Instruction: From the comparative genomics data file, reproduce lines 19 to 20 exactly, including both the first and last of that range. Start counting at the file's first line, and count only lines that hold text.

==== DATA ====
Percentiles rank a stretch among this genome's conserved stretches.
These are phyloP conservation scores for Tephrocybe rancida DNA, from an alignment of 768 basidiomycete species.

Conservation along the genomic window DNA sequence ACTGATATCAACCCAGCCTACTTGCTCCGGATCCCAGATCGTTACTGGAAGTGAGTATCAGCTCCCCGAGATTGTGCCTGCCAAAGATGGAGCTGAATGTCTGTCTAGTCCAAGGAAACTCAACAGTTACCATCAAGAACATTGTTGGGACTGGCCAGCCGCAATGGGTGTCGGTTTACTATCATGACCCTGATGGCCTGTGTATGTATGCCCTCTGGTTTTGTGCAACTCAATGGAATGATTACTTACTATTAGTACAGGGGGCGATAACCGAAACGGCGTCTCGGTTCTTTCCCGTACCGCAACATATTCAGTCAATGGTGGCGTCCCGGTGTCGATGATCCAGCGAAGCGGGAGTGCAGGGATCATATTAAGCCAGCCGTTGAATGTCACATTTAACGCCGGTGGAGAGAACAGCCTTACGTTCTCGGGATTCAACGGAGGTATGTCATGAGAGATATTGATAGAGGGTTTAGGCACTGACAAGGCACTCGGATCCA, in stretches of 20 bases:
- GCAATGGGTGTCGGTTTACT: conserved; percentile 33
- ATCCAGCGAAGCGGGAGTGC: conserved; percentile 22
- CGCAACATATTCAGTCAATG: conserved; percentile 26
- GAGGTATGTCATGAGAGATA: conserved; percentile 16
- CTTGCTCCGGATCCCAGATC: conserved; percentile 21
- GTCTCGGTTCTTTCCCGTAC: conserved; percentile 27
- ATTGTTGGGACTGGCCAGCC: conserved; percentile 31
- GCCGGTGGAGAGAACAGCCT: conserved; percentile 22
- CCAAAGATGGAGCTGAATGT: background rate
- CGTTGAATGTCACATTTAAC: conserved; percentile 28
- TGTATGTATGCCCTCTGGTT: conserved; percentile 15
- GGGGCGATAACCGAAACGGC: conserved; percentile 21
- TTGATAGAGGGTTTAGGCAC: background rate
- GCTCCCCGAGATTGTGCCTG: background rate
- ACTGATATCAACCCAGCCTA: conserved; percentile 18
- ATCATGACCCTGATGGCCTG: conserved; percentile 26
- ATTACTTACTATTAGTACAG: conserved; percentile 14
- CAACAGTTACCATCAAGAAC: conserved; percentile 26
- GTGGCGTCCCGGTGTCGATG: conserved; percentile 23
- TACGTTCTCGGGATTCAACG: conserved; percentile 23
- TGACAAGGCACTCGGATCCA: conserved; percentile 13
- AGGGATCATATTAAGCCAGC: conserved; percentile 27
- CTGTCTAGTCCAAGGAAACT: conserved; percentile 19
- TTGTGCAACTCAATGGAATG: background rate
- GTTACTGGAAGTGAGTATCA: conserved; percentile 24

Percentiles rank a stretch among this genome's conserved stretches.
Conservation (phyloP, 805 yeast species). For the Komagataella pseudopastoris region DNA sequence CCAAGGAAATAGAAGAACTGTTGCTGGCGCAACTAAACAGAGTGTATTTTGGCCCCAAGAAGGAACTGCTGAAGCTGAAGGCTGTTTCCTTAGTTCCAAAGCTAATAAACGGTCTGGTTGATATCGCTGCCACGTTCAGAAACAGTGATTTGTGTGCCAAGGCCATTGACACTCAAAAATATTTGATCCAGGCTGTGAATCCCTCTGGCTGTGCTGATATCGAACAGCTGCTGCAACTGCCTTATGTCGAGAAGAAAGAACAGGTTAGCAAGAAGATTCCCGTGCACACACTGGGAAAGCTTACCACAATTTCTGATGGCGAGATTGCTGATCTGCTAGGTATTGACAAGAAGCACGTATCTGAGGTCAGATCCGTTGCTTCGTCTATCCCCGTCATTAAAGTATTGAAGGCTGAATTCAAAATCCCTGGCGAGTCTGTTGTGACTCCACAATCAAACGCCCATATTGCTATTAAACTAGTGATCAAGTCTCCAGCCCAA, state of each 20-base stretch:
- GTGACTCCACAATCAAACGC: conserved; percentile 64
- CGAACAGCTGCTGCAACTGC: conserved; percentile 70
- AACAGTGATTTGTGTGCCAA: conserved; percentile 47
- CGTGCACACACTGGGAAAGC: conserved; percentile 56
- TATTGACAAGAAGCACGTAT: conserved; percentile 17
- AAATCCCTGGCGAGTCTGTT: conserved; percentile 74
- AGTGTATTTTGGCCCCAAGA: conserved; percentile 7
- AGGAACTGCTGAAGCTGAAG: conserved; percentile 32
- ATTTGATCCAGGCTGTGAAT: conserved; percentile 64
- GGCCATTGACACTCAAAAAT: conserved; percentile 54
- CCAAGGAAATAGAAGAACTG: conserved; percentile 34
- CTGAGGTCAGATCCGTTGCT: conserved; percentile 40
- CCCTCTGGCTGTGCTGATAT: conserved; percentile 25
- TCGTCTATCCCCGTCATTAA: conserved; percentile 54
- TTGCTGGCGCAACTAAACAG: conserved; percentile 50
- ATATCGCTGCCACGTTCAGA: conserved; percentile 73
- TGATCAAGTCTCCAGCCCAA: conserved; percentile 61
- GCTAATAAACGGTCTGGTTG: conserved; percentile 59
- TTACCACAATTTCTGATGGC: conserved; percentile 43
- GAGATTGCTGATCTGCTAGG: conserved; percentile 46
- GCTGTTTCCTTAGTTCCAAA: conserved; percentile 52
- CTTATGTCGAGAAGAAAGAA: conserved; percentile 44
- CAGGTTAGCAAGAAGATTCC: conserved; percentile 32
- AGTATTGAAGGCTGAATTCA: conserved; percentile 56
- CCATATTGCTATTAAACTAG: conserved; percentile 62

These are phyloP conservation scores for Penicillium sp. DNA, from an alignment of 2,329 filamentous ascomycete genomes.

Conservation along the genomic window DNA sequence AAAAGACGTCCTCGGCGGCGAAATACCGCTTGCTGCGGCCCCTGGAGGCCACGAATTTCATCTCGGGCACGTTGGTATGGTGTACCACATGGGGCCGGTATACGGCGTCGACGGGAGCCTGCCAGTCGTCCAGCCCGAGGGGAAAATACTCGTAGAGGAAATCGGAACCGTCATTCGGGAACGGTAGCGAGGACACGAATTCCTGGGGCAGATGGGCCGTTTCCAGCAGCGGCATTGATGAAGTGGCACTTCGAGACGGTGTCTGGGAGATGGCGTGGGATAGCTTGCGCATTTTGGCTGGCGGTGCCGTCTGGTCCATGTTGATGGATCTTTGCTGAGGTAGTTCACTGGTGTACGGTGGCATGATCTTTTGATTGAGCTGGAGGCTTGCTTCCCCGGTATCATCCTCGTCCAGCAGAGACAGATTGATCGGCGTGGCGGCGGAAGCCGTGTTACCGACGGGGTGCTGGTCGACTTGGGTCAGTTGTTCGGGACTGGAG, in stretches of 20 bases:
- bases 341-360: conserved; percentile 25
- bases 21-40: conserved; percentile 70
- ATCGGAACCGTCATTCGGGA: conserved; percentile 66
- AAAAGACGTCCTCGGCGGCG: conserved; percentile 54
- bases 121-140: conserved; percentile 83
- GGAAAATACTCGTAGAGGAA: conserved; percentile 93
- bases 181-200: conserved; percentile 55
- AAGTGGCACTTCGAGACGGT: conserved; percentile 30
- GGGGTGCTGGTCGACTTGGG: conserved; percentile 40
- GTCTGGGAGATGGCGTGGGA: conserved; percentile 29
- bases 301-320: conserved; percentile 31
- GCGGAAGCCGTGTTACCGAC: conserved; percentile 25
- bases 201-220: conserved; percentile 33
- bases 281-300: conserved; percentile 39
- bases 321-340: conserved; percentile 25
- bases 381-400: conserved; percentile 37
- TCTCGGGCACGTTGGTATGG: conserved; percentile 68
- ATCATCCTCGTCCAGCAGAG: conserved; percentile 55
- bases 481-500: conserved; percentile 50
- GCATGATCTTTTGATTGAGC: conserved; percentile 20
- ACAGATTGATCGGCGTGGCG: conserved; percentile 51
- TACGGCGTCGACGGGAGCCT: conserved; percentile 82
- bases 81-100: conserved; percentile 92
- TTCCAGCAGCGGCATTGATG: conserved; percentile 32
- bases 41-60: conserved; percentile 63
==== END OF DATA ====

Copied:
- ATCATGACCCTGATGGCCTG: conserved; percentile 26
- ATTACTTACTATTAGTACAG: conserved; percentile 14